There is a sense of continuity that comes with publishing a magazine every two months. For DDIFO, this magazine has provided an opportunity to explore and explain in detail how the business of running a Dunkin’ Donuts restaurant is constantly changing. Our work requires that we are always looking ahead—to understand how the past can impact the future and to present information in a context that will be beneficial to our members. With this being our 50th issue, we wanted to take a moment to look back at some of the important and notable stories we’ve covered and remind you that Independent Joe was recognized with Folio Magazine’s national Eddie & Ozzie Award for cover design in 2014.

One thing we noticed as we combed through piles of old magazines: Even as the look and feel of the magazine has changed over time, the content is consistently focused on the great work franchisees do every day to keep Dunkin’ Donuts the premiere coffee and snacks brand in America. There is a strong sense of loyalty among the ranks of franchisees, whether they be in Massachusetts, Missouri or Montana. There is also a sense among franchisees that the relationship they have with their brand can be altered by circumstances beyond their control. It is why DDIFO exists and is a model for other franchisee associations to follow.

Even as we work towards publishing IJ No. 51, we don’t want to miss the chance to share with you some of the highlights of our first 50 issues. The following snapshot doesn’t come close to commemorating all the work our team has accomplished, but like IJ itself in 2009, it’s a start.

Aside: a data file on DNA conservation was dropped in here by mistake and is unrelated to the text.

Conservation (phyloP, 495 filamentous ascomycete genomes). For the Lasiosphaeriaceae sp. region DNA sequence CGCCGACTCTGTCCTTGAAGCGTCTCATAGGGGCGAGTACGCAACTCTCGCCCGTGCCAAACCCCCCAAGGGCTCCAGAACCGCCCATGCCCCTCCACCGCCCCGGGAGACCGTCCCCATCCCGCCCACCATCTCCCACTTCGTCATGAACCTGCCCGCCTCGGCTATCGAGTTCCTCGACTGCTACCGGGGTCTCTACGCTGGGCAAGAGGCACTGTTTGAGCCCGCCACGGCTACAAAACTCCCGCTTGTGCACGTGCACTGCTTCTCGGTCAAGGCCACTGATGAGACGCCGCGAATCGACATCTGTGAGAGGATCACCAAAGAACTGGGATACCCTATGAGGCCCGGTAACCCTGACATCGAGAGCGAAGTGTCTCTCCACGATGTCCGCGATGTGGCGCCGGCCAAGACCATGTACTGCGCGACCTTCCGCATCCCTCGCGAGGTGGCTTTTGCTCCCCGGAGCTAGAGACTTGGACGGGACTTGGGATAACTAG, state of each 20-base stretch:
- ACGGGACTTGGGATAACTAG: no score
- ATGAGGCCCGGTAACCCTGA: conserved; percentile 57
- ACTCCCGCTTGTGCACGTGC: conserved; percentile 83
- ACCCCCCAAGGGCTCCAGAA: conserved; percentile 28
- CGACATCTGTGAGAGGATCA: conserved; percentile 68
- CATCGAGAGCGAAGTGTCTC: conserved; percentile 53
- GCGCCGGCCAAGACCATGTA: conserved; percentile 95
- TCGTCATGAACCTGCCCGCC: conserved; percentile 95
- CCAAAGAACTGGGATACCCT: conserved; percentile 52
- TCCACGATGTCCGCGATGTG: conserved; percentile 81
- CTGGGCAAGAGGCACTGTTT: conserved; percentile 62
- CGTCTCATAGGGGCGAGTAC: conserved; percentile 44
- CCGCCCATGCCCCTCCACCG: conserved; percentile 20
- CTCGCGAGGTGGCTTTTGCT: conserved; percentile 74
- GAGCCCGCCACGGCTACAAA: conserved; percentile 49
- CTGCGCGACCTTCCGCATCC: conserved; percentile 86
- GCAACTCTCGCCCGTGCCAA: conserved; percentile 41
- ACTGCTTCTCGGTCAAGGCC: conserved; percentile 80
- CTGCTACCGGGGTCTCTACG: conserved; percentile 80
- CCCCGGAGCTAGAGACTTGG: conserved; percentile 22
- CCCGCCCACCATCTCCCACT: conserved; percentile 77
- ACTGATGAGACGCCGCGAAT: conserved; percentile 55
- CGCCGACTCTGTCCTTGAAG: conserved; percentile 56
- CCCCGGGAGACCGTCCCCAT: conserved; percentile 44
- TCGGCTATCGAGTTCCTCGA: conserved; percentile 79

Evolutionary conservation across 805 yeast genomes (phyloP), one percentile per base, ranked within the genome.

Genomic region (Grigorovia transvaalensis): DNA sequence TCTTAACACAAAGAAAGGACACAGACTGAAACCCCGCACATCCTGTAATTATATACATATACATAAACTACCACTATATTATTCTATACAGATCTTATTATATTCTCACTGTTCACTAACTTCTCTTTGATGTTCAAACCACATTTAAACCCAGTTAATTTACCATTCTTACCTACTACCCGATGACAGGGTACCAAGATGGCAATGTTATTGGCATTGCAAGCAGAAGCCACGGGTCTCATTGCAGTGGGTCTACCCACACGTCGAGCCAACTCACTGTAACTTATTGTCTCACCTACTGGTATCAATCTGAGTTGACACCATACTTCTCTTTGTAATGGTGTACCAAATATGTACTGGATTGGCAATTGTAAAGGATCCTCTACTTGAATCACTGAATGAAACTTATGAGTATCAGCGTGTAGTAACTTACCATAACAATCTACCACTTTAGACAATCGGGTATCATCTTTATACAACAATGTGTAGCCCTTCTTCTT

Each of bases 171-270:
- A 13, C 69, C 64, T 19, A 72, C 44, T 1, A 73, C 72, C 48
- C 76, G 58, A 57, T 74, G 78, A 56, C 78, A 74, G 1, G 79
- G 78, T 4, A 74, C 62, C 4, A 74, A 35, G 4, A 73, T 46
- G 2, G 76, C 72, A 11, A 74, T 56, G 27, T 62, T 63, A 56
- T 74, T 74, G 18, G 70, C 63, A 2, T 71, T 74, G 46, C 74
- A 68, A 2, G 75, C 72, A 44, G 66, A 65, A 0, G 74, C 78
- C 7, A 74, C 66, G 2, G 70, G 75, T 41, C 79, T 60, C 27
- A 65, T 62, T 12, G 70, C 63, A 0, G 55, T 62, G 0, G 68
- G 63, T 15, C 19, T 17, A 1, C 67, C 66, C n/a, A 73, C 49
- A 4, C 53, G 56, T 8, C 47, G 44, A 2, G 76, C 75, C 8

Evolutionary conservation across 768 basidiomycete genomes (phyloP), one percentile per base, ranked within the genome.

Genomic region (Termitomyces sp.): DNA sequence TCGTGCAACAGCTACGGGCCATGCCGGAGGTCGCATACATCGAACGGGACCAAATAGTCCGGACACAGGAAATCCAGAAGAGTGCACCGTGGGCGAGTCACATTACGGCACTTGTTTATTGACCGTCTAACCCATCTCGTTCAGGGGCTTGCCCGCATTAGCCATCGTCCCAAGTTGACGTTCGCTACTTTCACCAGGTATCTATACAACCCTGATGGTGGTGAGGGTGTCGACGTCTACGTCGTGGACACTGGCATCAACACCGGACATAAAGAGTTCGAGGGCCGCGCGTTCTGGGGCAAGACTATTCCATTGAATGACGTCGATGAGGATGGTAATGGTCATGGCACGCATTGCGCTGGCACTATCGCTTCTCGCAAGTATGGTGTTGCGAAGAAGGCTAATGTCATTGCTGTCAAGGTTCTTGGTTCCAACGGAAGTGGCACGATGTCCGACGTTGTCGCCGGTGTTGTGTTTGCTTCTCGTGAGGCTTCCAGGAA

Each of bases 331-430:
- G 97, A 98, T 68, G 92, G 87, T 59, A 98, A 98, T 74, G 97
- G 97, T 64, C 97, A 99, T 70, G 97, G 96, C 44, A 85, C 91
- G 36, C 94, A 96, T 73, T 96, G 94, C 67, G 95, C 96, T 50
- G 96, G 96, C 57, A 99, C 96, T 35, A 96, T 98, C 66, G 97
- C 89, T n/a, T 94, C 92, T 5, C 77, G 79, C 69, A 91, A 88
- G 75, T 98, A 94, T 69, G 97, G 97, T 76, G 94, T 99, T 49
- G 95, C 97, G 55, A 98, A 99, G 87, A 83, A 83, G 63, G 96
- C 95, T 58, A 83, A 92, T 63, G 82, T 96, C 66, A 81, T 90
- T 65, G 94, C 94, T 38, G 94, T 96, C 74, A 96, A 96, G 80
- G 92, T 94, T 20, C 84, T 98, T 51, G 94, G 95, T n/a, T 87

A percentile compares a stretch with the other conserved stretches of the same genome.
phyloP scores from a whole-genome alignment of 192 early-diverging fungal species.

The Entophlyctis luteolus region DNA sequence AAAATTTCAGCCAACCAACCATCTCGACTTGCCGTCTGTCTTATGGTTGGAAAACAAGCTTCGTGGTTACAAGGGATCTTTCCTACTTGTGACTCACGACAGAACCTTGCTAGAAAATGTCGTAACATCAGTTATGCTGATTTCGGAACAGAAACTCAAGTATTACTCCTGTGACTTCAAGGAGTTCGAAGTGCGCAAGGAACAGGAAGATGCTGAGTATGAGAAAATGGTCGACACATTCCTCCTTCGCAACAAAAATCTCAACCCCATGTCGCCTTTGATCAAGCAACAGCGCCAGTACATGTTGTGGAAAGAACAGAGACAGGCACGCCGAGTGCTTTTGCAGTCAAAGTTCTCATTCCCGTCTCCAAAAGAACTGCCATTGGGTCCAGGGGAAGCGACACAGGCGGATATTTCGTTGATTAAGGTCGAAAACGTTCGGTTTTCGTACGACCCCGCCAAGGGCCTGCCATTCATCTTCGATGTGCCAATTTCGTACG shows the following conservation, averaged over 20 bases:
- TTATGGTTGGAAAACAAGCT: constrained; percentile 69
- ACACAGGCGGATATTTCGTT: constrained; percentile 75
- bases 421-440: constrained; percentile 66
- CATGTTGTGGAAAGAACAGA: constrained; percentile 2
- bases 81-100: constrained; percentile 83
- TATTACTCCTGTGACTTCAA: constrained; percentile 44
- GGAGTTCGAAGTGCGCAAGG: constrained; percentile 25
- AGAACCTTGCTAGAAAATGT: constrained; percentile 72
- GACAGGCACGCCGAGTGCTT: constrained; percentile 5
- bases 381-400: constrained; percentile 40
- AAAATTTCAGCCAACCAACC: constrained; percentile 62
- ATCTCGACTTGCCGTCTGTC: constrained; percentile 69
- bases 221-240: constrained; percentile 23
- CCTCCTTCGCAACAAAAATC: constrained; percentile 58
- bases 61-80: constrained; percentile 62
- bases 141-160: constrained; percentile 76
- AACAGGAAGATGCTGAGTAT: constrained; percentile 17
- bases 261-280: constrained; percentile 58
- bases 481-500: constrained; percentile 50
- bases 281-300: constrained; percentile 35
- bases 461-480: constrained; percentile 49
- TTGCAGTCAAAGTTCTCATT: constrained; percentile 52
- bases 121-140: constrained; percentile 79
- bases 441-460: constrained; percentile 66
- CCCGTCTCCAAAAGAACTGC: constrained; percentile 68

The second issue of Independent Joe devoted several pages to recalling the contributions franchisee John Henderson made to the Dunkin’ franchisee community.

Henderson was part of the original group of franchisees that established the first supply chain cooperative for Dunkin’ franchisees—
the forefather of today’s National DCP. As franchisee Bill Donovan remembered, “John said, ‘Let’s hire guys to bring [supplies] to us.’ It started out simple without much of a budget. It was just a flicker of a shadow of what it is today.”

The issue came out just months after Henderson’s death shook the franchisee community. The article we published announced the establishment of a golf tournament in Henderson’s name. The first John Henderson Memorial Tournament was held in August, 2009. Like Indy Joe, the annual tournament is still going strong.

Throughout his life, John Henderson devoted his time and effort to raising money for worthy causes, like the Special Olympics cancer research. When the disease took his life, the Dunkin franchisee community came together to ensure John Henderson would always be remembered for his good works – behind the counter and in the community.

Franchise owner Joe Prazeres said, “John was all about the brand and the franchisees. Dunkin’ Donuts was his life and his commitment spread to the charities in the community.”

When it came on line, the Chicago CML was the largest central manufacturing facility ever built for the Dunkin’ Donuts system. Independent Joe featured the news in Issue No. 3 and interviewed franchisee Vishal Shah, one of the founders of the 45,000 square facility. He said, “We were able to design [the kitchen] to maximize work flow, and the cost of our product is at, near or lower than the cost to any franchisee in our market.”